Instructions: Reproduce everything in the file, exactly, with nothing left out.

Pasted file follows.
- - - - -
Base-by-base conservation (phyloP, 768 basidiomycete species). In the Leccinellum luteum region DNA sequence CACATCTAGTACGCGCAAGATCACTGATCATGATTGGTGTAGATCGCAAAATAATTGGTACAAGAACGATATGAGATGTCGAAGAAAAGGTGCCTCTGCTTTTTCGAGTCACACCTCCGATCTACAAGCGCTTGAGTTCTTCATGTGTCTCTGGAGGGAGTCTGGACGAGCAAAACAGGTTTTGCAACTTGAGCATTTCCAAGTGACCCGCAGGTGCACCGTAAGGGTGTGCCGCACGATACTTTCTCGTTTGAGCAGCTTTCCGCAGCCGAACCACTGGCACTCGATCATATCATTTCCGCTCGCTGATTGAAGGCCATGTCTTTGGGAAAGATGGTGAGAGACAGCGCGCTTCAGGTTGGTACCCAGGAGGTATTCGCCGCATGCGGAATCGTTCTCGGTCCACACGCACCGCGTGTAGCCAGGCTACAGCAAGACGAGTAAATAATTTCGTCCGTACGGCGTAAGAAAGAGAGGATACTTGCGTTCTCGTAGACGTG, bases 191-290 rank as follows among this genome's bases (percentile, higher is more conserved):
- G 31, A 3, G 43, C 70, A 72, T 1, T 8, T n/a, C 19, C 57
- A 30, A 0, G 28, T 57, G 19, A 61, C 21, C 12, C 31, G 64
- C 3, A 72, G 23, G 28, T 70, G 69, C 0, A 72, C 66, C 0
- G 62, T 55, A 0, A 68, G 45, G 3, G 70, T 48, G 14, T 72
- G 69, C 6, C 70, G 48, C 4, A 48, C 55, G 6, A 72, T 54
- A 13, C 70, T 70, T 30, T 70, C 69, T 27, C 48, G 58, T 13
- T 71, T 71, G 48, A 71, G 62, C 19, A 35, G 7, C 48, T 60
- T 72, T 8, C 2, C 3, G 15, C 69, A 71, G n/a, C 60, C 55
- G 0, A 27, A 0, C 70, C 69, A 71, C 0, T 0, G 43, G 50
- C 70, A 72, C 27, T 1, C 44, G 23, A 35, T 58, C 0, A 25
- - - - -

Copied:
Base-by-base conservation (phyloP, 768 basidiomycete species). In the Leccinellum luteum region DNA sequence CACATCTAGTACGCGCAAGATCACTGATCATGATTGGTGTAGATCGCAAAATAATTGGTACAAGAACGATATGAGATGTCGAAGAAAAGGTGCCTCTGCTTTTTCGAGTCACACCTCCGATCTACAAGCGCTTGAGTTCTTCATGTGTCTCTGGAGGGAGTCTGGACGAGCAAAACAGGTTTTGCAACTTGAGCATTTCCAAGTGACCCGCAGGTGCACCGTAAGGGTGTGCCGCACGATACTTTCTCGTTTGAGCAGCTTTCCGCAGCCGAACCACTGGCACTCGATCATATCATTTCCGCTCGCTGATTGAAGGCCATGTCTTTGGGAAAGATGGTGAGAGACAGCGCGCTTCAGGTTGGTACCCAGGAGGTATTCGCCGCATGCGGAATCGTTCTCGGTCCACACGCACCGCGTGTAGCCAGGCTACAGCAAGACGAGTAAATAATTTCGTCCGTACGGCGTAAGAAAGAGAGGATACTTGCGTTCTCGTAGACGTG, bases 191-290 rank as follows among this genome's bases (percentile, higher is more conserved):
- G 31, A 3, G 43, C 70, A 72, T 1, T 8, T n/a, C 19, C 57
- A 30, A 0, G 28, T 57, G 19, A 61, C 21, C 12, C 31, G 64
- C 3, A 72, G 23, G 28, T 70, G 69, C 0, A 72, C 66, C 0
- G 62, T 55, A 0, A 68, G 45, G 3, G 70, T 48, G 14, T 72
- G 69, C 6, C 70, G 48, C 4, A 48, C 55, G 6, A 72, T 54
- A 13, C 70, T 70, T 30, T 70, C 69, T 27, C 48, G 58, T 13
- T 71, T 71, G 48, A 71, G 62, C 19, A 35, G 7, C 48, T 60
- T 72, T 8, C 2, C 3, G 15, C 69, A 71, G n/a, C 60, C 55
- G 0, A 27, A 0, C 70, C 69, A 71, C 0, T 0, G 43, G 50
- C 70, A 72, C 27, T 1, C 44, G 23, A 35, T 58, C 0, A 25